When we talked to State Secretary, we were surprised to find out how liberal she was. She has foresight too. I am very thankful to her, on behalf of our country. From our conversations with her, we have better understanding of the direction that we want to lead our country to. Our present reform drive has much support from her.

After she returned to USA, we would also not want to tie her visit with the release of political prisoners. We did release most of the political prisoners in January and February of 2012. These include significant figures such as Zarganar and 88th generation student leaders.We also held by elections in April 2012, where all parties participated. Soon after, we realized that we needed peace across the nation. Without peace, there would be no democracy and there will not be economic growth. With that in mind, the President invited different ethnic armed groups to join him to discuss the peace process on August 18, 2011. We managed to sign a cease fire agreement with the Shan group in December 2011. We signed further peace agreements with the KNU in January 2012.

In addition, we have relaxed rules on civil societies and many of them have sprung up. Unlike previously, we regard them as our working partners for the betterment of the country.

In similar fashion, we liberalized our media sector and allowed freedom of expression. The government became more tolerant of criticisms and different viewpoints put forward by different groups. All of these are direct results of our political reforms. In terms of social economic reforms, we witnessed the birth of a new Myanmar; a democratic, all inclusive, sustainable and dynamic country. We are all moving in that direction. We have definitely moved for the better.

We also needed good relations with the international community to realize our vision. The international community began to accept our reform process after about one year. Hillary Clinton’s visit also played a part here. We managed to meet her again in Siam Reap for a second time. With US acceptance, the world acceptance of our reforms became easier, as most of the countries follow US leadership. As the US moves towards accepting us, our path to reforms become more established and well accepted around the world.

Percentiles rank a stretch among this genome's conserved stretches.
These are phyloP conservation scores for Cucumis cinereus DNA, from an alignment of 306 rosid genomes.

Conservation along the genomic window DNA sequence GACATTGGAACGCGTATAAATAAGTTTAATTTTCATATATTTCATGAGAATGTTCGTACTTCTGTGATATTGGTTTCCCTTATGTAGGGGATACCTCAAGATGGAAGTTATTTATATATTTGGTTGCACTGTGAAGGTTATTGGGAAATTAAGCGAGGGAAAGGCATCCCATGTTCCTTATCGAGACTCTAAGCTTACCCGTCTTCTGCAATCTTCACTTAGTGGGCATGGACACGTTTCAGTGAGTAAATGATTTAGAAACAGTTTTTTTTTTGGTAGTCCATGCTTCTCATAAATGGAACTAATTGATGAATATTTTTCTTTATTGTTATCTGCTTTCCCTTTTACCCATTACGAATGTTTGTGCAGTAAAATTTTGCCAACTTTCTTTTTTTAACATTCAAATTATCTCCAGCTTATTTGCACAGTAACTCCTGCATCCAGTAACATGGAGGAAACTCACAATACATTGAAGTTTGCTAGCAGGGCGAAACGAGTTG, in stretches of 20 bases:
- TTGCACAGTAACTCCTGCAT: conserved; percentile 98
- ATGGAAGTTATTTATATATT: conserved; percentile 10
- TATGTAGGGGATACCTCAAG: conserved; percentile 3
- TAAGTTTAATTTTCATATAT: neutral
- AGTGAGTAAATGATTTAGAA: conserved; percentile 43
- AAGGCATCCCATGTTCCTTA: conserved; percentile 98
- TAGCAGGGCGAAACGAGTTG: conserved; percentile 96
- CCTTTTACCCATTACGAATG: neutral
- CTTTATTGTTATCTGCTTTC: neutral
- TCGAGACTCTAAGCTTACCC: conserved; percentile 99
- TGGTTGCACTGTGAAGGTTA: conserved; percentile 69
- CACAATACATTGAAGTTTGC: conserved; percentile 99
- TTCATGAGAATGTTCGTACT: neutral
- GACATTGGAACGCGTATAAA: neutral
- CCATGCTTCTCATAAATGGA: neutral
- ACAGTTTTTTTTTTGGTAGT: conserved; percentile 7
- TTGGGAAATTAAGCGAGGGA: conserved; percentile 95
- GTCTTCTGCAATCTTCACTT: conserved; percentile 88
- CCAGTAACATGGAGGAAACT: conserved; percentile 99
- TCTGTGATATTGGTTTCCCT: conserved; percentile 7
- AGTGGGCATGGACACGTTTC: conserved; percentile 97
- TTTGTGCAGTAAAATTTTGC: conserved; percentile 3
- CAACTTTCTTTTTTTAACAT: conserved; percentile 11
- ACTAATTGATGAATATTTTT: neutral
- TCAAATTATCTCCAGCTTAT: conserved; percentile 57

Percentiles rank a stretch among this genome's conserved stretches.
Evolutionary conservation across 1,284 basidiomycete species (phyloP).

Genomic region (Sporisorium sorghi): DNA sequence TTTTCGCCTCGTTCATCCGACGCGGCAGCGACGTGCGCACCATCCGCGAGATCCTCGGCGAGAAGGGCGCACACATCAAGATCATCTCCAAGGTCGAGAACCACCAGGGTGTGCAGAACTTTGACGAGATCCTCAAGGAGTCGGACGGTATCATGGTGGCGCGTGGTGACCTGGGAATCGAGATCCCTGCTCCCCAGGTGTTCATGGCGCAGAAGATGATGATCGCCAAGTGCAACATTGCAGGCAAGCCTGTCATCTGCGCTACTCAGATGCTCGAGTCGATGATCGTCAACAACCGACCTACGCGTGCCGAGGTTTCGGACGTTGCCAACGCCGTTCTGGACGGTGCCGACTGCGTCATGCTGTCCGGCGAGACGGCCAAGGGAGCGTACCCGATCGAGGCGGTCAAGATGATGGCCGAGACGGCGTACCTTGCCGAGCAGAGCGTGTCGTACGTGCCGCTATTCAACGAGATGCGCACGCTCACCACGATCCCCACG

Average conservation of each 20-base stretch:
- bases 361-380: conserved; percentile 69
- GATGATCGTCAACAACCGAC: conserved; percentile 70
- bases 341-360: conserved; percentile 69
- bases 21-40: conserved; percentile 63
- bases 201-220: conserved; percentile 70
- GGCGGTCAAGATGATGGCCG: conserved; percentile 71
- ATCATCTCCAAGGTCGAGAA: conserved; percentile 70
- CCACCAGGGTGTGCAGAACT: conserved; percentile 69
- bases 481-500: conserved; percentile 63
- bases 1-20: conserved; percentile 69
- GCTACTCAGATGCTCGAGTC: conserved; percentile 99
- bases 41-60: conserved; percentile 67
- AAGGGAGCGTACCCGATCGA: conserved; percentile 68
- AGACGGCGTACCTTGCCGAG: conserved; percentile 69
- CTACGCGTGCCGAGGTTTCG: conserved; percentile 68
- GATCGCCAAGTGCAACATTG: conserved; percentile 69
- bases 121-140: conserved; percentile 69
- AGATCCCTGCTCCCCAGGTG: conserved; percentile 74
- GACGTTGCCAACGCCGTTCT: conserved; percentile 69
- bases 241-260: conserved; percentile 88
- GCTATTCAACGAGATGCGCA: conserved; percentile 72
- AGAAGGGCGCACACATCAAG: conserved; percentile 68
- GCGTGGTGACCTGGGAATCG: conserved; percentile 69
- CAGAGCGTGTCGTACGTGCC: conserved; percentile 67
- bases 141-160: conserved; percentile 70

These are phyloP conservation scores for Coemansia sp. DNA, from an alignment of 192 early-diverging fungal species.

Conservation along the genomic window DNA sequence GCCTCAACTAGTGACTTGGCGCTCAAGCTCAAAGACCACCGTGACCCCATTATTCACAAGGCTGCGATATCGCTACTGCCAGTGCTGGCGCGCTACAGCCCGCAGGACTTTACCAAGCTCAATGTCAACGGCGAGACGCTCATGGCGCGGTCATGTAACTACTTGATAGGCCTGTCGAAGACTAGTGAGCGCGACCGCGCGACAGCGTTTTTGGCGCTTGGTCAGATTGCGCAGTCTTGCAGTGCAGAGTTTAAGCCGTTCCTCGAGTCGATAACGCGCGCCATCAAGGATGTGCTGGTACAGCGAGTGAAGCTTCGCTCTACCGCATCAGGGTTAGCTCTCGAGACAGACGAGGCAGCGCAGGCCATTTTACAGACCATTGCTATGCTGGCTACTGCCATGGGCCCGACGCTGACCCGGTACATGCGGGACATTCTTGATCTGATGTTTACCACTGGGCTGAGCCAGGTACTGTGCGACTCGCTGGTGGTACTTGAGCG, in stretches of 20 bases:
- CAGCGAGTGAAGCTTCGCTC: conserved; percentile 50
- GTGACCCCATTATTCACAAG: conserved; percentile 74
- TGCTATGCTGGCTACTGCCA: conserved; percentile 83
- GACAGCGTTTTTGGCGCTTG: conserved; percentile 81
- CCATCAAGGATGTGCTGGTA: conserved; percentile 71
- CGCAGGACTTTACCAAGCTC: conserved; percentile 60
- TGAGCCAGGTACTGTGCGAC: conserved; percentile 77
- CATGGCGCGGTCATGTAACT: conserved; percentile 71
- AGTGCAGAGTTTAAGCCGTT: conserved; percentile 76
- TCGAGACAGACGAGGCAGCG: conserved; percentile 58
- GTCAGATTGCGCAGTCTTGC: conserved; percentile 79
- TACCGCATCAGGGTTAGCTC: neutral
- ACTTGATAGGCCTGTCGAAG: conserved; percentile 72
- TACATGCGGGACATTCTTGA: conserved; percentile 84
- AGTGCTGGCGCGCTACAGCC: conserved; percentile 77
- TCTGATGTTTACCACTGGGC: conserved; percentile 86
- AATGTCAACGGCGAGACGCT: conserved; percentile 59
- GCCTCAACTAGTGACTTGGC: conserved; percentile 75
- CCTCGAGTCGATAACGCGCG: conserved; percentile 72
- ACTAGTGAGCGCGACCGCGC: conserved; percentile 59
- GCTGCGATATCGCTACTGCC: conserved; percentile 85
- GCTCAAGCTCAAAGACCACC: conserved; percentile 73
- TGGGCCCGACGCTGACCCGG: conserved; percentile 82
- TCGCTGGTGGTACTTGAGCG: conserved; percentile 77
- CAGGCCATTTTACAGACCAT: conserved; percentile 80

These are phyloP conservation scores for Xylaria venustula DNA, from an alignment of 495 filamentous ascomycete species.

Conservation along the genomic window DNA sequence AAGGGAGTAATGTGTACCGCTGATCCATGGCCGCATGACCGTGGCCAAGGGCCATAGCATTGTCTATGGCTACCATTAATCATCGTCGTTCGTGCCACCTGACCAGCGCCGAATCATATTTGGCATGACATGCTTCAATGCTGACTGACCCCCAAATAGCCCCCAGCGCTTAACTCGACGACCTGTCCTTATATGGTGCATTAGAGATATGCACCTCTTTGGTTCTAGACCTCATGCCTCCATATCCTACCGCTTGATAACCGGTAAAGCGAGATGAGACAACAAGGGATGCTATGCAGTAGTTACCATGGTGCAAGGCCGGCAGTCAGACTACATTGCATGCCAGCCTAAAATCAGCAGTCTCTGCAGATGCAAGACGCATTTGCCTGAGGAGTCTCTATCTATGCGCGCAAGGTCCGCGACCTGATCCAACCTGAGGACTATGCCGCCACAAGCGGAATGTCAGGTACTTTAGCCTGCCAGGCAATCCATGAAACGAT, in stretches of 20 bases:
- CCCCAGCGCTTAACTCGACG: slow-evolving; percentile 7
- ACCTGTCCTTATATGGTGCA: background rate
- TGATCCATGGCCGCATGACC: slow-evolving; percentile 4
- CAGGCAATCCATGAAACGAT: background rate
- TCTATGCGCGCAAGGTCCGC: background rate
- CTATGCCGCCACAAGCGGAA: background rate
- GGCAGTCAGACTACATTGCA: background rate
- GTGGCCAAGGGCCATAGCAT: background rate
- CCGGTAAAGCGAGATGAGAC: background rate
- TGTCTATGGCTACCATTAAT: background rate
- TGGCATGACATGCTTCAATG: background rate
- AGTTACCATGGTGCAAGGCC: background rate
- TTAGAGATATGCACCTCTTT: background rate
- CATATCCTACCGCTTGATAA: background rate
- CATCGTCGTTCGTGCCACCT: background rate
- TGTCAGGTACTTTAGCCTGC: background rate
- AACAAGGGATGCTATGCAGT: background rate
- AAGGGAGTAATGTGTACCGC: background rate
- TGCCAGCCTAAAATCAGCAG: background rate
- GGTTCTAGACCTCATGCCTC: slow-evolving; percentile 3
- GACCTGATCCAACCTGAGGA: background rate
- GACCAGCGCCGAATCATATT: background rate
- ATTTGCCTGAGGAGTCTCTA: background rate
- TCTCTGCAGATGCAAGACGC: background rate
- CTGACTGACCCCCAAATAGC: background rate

The results were tremendous; we got our sanctions lifted first by Norway and then Australia. Then I tried to convince EU. I was the first to meet the EU trade commissioner and explain our continuing reforms. They lifted the sanctions as a result and we also managed to secure GSP (Generalised Scheme of Preference) eventually.

The President travelled to the US in 2012 and gave a speech at the UN. The members accepted the reform oriented speech. During that time, the President passed an invitation letter to Hillary Clinton, for President Obama to visit Myanmar. I remember it was on 27 October 2012. I went to the State Department thereafter on November 1, to discuss the plans for visit of President Obama.

There was a presidential election on November 6 in the US at that time. Even though we both agreed on the visit, due to the election, we kept the news secret till after the election. Only after President Obama won the election, was his visit to Myanmar was made public. And he visited Myanmar on November 19, 2012. Within 19 days after we sent our invitation, President Obama was in Myanmar. This has helped our reforms tremendously. And forgiving Myanmar national debt started to happen thereafter. We have a total debt of nearly six billion US dollars, incurred by previous governments. As a result of positive publicity, Myanmar began to receive interest from business and economic participants around the world. We regained our good image in the international arena. We established the FDI (Foreign Direct Investment) law and significant foreign investments started to come in, even if it is not as large as I had hoped. This is due to our socio-economic reforms.